On Sunday, May 21, 2017 – Feast of Saint Eugene de Mazenod – Pope Francis surprised us by announcing the creation of five new "untypical” Cardinals. Among them is Bishop Louis-Marie Ling Mangkhanekhoun, one of the three bishops of Laos.
Mgr. Louis-Marie Ling is well-known to the Oblates. Born in Ban Na Louang, the village of the Kmhmu’ minority – a people whom the Oblates had just begun to evangelize – he was baptized and educated by the Oblate team of Xieng Khouang. The priests whom he knew as a child were Oblate missionaries from France.
Your Eminence, what was your immediate reaction when you heard that you were chosen a cardinal by Pope Francis?
It came as a complete surprise to me. Even when I was appointed a bishop, I was surprised, because I was determined all my life to serve as a priest and not as a bishop. However, you cannot refuse God’s call to service. Therefore, the call to be a cardinal was even more surprising.
Somebody called me to the phone and said "Congratulations Bishop, you have been chosen a cardinal by the Pope!” I said, "I don’t believe you.” I thought he was teasing. However, immediately after that first call there were many other calls and then I thought "May be it is true.” Then I went to check the internet to see if that was really me and there I found my name. A day later, the nuncio [Archbishop Paul Tschang In-Nam, apostolic delegate to Laos] and the official of Propaganda Fide also called to congratulate me.
Why do you think Pope Francis chose you as a cardinal?
I think the Pope has his own interesting way of doing things. Isn’t it so? When we met him for the Ad Limina visit in January, he insisted on the missionary dimension of the Church. He also spoke of the importance of putting the poor in the first place. He said, "I want to see the Church in the peripheries, a Church of the poor and a Church that is missionary”. Therefore, I think this is a recognition given to the Church of Laos that is missionary in character and mostly consists of poor people.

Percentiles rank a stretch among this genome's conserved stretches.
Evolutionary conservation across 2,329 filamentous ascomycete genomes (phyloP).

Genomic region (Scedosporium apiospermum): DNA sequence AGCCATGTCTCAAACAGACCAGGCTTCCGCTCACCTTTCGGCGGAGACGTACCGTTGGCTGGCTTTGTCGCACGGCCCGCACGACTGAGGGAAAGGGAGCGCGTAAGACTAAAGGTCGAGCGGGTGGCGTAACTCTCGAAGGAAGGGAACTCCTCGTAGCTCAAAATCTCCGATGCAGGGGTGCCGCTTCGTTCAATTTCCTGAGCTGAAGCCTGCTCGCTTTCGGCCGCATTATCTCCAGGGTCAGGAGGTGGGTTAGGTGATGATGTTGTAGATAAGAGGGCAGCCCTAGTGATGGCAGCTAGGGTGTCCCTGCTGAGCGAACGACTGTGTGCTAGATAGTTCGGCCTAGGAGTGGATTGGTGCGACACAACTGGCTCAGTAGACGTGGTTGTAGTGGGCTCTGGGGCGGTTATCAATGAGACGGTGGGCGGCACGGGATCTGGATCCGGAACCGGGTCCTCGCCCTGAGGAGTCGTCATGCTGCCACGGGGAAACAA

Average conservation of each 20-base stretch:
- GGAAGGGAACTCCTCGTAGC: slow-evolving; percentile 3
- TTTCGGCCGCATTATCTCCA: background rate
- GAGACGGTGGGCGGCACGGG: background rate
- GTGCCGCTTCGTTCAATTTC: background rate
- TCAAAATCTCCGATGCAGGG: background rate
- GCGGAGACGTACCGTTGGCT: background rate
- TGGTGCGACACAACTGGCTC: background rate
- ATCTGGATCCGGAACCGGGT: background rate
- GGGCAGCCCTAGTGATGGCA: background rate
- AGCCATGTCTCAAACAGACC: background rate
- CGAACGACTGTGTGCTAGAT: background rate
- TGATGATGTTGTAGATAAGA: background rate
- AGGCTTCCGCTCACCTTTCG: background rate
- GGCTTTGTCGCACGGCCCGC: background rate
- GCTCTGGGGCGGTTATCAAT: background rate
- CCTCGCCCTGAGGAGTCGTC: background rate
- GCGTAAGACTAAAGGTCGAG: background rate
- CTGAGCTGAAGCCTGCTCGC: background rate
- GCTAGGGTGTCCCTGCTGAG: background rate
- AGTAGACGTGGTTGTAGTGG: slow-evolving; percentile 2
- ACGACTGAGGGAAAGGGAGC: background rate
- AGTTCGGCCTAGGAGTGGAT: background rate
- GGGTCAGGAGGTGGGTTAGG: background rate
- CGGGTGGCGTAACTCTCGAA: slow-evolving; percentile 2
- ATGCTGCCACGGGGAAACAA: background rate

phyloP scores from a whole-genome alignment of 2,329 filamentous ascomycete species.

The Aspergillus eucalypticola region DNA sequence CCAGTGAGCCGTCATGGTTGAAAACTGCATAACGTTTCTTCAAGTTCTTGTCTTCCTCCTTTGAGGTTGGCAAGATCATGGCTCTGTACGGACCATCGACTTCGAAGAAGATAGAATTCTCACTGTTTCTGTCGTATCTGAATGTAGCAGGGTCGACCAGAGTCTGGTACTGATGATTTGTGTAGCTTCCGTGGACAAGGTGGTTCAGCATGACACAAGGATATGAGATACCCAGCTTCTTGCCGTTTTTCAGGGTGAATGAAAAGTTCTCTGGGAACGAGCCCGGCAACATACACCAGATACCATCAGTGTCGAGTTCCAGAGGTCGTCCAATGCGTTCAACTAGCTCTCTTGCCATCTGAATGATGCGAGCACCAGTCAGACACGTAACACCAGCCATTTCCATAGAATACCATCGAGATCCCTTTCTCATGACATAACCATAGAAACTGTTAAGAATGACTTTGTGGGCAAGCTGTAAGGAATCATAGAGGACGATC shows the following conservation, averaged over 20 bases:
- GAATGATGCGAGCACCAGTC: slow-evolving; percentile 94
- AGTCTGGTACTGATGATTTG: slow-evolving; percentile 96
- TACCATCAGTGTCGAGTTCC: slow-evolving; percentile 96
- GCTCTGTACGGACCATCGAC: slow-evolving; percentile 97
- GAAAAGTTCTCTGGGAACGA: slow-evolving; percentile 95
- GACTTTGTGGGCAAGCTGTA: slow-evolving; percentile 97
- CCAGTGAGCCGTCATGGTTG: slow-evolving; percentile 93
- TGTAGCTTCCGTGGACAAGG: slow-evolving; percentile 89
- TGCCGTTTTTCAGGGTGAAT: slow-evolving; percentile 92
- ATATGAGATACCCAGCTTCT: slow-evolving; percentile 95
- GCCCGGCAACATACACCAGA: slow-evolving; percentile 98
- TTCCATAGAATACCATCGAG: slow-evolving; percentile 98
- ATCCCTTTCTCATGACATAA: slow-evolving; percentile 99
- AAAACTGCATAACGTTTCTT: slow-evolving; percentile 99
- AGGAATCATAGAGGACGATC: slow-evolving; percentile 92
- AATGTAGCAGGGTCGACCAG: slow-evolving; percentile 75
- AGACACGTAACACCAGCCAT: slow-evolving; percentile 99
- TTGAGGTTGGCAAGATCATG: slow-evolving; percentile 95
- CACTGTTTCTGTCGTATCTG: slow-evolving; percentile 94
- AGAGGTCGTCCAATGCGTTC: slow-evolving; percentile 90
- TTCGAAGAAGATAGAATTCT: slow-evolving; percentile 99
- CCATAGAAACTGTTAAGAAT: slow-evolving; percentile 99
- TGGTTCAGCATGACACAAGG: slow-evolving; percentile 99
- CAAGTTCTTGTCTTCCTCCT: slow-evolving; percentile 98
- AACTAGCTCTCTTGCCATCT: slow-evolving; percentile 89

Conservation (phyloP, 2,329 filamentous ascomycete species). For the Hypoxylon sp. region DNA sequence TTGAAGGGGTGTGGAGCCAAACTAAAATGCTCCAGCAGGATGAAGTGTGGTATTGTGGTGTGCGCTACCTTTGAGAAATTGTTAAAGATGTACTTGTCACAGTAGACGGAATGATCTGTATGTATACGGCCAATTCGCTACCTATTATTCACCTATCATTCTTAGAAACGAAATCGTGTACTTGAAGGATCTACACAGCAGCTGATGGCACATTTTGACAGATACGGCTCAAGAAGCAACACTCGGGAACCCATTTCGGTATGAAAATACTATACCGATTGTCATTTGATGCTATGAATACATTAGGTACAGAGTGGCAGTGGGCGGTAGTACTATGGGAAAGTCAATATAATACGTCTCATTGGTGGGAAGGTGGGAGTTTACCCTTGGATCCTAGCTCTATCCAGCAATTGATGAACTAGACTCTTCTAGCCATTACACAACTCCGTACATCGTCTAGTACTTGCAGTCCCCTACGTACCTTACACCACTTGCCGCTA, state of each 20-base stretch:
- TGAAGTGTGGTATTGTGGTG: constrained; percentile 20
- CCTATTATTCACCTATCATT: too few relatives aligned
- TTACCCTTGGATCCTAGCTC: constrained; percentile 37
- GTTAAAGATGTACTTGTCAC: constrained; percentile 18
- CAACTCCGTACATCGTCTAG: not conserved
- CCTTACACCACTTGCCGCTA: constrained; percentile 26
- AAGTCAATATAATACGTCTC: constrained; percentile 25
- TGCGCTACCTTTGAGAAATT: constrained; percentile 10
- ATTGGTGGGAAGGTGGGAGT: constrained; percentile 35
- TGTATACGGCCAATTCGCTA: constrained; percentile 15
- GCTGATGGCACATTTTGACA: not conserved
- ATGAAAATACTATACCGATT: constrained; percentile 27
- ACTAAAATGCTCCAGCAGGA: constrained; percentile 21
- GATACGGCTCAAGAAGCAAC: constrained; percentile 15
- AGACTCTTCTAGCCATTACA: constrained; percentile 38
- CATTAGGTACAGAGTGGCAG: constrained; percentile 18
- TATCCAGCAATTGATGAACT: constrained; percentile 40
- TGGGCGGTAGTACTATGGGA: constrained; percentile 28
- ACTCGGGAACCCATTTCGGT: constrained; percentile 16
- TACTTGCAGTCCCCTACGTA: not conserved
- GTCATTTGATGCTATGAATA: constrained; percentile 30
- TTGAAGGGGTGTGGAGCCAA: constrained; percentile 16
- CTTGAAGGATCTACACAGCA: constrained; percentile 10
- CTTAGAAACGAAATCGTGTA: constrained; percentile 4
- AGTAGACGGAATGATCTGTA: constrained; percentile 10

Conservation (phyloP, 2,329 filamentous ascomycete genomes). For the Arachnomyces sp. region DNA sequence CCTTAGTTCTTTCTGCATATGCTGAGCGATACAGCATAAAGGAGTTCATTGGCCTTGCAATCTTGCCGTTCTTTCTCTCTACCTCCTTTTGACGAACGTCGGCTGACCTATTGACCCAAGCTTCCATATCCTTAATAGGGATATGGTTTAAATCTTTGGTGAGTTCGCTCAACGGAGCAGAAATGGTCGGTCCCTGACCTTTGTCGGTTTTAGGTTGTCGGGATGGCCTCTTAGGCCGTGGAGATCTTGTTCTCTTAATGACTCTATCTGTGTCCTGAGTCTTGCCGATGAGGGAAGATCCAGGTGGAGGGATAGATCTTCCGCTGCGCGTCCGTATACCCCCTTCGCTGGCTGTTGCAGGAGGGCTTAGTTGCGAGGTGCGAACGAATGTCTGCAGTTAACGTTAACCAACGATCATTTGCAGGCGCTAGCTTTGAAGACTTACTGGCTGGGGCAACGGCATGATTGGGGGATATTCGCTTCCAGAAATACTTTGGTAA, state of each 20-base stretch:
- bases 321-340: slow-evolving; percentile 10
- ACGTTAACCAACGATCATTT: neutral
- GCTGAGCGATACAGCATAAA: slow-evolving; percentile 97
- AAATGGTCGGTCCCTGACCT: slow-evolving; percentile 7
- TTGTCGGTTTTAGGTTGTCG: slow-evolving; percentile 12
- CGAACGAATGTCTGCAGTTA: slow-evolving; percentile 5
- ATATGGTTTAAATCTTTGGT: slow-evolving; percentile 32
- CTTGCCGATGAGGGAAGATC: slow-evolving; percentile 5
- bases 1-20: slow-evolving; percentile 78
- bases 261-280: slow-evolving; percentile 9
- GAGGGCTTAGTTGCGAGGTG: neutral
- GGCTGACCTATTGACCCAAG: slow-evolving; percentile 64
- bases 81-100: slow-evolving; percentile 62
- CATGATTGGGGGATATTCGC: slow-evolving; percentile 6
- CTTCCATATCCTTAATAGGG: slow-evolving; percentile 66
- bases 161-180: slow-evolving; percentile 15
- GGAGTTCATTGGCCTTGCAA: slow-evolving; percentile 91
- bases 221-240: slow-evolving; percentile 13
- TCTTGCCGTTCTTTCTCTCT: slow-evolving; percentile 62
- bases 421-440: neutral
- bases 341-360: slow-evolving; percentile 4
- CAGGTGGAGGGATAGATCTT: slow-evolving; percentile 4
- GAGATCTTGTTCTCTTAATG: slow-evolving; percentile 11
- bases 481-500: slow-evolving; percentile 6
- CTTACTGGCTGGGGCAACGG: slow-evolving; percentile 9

You belong to the Institute of the Voluntas Dei, which was founded by an Oblate, Fr. Louis-Marie PARENT. Further, you have lived with the Oblates all your life. What is the contribution of the Oblates in your life?
You know, I was always with the Oblates. Since my baptism, there has always been an Oblate in my life. Some of them are named Blessed now. Blessed Wauthier was my parish priest and there are many others. I have been formed by them. My inheritance of spirituality and the spirit of service is coming from them. In short, I gained a lot by their presence in Laos. Also, it was the Oblate Bishop Etienne LOOSDREGT who sent me to Canada to join the Voluntas Dei. In fact, I was the first one sent by him to join the Institute. Before me, there were some others sent to France to pursue a vocation in the Oblate Congregation. I have good memories of the Bishop as well. He was really a lover of the poor, especially the ethnic people. I myself belong to a poor ethnic group and for him to choose me to go to Canada was something special. I am happy that I was able to become the person he wished me to be.
What was the key characteristic you saw in the Oblate missionaries of old?
The main point is that these missionaries loved our people. They were ready to learn their traditions, their culture and their languages. If one does not love the people, he might never be willing to do that. They gave themselves up for the people and the people appreciated it. Really.
I remember that I was never able to pay my school fees. Therefore, my parish priests took care of that. Frs. Jean WAUTHIER, Jean SUBRA, Henri DELCROS and AndréHEBTING (he is still living in France) they all have helped me. I think the spreading of the gospel is not just by words. It is the testimony is your own life. Being is more important than acting. These missionaries are very good examples of that. I asked myself always "Why did they do all these things?” but after some time I told myself something else "You do the same”. What the missionaries did for me was to put into my head the conviction that I must be at the service of the people.
Could you share one of your unforgettable experiences as a priest or a bishop?